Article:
In this article I will explain how to find, read and export the desktone.log file on VMware Horizon DaaS 8.0
How to tail the Desktone.log file via SSH
Connect to one of the Service Provider appliances using your your favorite SSH client.
Find the Link-Local IP address of the Tenant appliance
- Initiate a SSH connection from the Service Provider appliance to the Tenant appliance
- Gain sudo rights on the Tenant appliance
- The Desktone password is the same password as the Desktone password on the Service Provider appliances
- Type command “tail -f /var/log/desktone/desktone.log“
- You will now have a live view on the desktone.log file
How to export the Desktone.log files from the Tenant appliances
If you’re not looking for a live overview, and you want to examine some historic logs you need to Export the old Desktone.log files to your PC.
When you do this, you can open multiple files and look for issues with a single search command.
First we need to export the Desktone.log files from the Tenant appliances:
- Navigate to the Horizon DaaS Service Center
- Browse to Appliances > Browse Appliances in the menu
- Select the tenant and datacenter from the list and choose Search
- Look for the primary appliance of the Tenant and choose Actions
- Navigate to the second tab Actions
- Choose Download Logs
- Depending on the size of the logs it can take a couple of minutes to gather all logs.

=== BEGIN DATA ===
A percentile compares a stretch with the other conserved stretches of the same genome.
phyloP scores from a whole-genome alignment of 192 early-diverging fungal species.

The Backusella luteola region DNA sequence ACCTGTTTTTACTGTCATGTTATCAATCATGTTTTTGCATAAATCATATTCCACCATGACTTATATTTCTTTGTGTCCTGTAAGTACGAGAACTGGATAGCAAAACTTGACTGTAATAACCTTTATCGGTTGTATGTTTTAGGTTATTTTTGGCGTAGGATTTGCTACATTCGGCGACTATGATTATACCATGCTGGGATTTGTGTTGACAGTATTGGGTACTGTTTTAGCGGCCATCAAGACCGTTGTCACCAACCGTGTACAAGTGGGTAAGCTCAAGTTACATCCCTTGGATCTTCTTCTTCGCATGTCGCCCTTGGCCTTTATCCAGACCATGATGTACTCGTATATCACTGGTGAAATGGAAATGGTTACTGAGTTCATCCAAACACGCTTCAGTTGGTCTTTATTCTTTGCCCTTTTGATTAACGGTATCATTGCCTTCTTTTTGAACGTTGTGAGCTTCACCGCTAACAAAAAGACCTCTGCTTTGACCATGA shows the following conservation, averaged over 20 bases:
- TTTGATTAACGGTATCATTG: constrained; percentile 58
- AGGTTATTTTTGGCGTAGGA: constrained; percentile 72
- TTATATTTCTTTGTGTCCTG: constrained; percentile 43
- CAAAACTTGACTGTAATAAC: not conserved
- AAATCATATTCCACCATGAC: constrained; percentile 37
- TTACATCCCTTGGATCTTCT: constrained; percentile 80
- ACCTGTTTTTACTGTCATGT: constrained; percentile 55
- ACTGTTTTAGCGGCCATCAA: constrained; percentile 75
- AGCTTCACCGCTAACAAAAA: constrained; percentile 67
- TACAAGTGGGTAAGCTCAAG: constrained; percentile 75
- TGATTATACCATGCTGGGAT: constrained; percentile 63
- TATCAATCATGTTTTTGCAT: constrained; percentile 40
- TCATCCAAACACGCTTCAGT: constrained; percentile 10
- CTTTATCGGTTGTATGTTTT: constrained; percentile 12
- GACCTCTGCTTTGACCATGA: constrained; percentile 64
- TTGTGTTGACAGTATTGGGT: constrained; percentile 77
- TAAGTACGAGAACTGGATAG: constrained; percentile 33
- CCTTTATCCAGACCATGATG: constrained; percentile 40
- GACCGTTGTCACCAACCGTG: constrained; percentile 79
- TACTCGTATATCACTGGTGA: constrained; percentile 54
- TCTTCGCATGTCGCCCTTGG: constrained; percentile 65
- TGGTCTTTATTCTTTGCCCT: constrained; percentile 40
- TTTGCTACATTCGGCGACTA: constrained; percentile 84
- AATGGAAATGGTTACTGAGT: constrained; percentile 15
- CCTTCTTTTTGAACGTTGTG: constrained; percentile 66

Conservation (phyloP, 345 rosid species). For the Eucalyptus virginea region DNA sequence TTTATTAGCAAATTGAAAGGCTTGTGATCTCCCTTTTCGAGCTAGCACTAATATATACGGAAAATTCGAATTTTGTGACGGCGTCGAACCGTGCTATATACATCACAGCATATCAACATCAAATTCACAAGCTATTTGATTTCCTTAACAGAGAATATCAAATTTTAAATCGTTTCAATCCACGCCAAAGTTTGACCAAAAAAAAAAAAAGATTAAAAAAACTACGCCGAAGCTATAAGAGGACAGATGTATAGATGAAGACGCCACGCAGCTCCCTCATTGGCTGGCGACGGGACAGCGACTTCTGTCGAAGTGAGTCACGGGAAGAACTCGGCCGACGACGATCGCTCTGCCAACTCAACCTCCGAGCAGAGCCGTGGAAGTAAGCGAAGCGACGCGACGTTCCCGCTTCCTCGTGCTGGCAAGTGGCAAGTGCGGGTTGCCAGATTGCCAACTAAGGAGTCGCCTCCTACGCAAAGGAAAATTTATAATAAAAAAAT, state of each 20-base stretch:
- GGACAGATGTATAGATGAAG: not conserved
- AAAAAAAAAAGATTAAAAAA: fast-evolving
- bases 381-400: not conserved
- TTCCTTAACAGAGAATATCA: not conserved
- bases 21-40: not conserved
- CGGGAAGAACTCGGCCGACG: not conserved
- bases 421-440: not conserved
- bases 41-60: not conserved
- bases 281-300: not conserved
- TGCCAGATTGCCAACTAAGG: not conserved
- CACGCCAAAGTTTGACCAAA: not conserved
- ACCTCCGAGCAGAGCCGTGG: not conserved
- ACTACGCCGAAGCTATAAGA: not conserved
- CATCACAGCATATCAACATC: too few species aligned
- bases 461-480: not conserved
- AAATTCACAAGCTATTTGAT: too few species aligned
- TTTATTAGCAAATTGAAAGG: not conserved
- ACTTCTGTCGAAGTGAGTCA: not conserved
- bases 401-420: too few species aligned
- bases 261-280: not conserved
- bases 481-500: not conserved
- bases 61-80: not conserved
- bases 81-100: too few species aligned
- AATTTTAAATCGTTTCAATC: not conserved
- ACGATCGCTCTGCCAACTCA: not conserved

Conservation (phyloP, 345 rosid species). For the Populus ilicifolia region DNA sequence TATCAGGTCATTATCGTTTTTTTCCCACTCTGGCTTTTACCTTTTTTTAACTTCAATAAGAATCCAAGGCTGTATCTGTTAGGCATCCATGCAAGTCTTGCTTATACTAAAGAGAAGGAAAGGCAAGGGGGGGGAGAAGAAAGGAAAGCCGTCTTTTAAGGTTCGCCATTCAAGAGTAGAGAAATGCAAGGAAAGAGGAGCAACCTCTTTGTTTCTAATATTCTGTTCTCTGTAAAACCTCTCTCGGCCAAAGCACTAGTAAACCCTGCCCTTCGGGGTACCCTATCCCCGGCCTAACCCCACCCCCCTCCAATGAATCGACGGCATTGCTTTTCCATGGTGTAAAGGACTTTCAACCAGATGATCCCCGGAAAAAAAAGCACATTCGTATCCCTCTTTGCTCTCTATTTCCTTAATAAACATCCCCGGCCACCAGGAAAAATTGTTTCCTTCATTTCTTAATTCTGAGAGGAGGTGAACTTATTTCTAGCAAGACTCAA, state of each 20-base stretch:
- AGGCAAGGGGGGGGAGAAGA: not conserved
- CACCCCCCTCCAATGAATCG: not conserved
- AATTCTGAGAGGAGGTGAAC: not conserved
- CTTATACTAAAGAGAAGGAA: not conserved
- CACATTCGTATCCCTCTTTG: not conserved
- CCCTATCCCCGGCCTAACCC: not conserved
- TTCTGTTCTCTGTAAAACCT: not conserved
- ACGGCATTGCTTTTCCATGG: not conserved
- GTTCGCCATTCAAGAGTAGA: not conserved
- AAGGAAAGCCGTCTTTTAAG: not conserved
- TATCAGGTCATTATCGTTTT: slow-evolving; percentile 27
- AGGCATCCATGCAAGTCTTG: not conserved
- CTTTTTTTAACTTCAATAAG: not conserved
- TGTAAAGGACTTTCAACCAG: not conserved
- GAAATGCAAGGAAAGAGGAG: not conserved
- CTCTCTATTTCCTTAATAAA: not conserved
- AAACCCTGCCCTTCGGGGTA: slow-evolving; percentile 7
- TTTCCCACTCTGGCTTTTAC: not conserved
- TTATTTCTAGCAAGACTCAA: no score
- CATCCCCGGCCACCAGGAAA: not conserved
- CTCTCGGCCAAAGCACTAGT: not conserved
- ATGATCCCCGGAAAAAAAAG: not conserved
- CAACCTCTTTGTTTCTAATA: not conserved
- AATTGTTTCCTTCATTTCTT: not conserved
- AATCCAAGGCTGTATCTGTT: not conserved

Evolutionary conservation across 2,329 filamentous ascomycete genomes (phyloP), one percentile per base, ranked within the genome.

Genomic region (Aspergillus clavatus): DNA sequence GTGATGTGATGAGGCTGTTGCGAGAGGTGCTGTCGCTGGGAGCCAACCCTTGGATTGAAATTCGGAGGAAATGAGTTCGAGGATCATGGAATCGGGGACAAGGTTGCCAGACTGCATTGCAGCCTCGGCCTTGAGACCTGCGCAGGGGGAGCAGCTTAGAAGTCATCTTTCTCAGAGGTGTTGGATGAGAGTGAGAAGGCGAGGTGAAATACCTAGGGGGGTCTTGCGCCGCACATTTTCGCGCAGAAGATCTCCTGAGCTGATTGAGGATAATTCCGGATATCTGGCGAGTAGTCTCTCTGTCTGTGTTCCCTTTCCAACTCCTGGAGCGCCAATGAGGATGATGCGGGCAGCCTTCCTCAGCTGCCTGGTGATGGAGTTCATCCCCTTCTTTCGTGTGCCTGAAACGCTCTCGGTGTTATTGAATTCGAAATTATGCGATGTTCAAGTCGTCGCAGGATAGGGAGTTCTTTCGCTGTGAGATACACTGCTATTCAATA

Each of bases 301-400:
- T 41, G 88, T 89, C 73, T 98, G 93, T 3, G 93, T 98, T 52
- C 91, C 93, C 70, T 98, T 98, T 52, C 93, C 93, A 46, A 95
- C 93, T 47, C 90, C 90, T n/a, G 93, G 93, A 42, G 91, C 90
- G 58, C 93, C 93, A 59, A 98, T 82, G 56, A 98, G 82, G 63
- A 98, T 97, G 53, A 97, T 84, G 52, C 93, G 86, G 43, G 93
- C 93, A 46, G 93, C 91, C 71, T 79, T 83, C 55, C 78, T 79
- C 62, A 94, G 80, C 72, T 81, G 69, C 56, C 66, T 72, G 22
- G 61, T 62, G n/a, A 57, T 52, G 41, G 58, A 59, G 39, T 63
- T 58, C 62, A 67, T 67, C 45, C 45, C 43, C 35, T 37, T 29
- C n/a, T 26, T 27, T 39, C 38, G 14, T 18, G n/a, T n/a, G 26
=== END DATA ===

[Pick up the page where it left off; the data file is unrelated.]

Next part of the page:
- When finished a pop-up will invite you to download a .ZIP file
- Inside the .ZIP file you will find a new .ZIP file for each Tenant appliance
- Extract the .ZIP file somewhere
- Navigate to the Desktone folder
- The most recent Desktone log is direct available
- The rest of the files need to be unzipped first
- Now you can open them all using Notepad ++
- Now you find all log entries matching your search criteria using the option
Do you want to know more about Horizon DaaS, read our Horizon DaaS our Horizon DaaS 8.0 series
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4 thoughts on “Find, Read & Export Desktone.log on Horizon DaaS 8.0”
Thanks for the in-depth explanation!
Good article. When troubleshooting operations – like user login issues or connectivity to AD – there are a couple of notes to consider:
> When looking for anything in particular, remember the logs are kept in UTC time – so keep timezone differences in mind. Do NOT change the timezone on the appliances.
> The appliances are in pairs and run in active-active mode. You should best open two SSH (e.g. Putty) windows and connect to the 169.254.x.x address of both appliances, then run the tail command to check what happens on both simultaneously.
> When looking for errors you might want to pipe and grep the output for keywords like ERROR or username:
tail -f /var/log/desktone/desktone.log | grep ERROR
> You might opt for automatic downloading of logs using an additional server like a Nagios Log server – which would need to be able to connect to the same network.
Thanks for your comment, I will add your feedback to the steps in the post.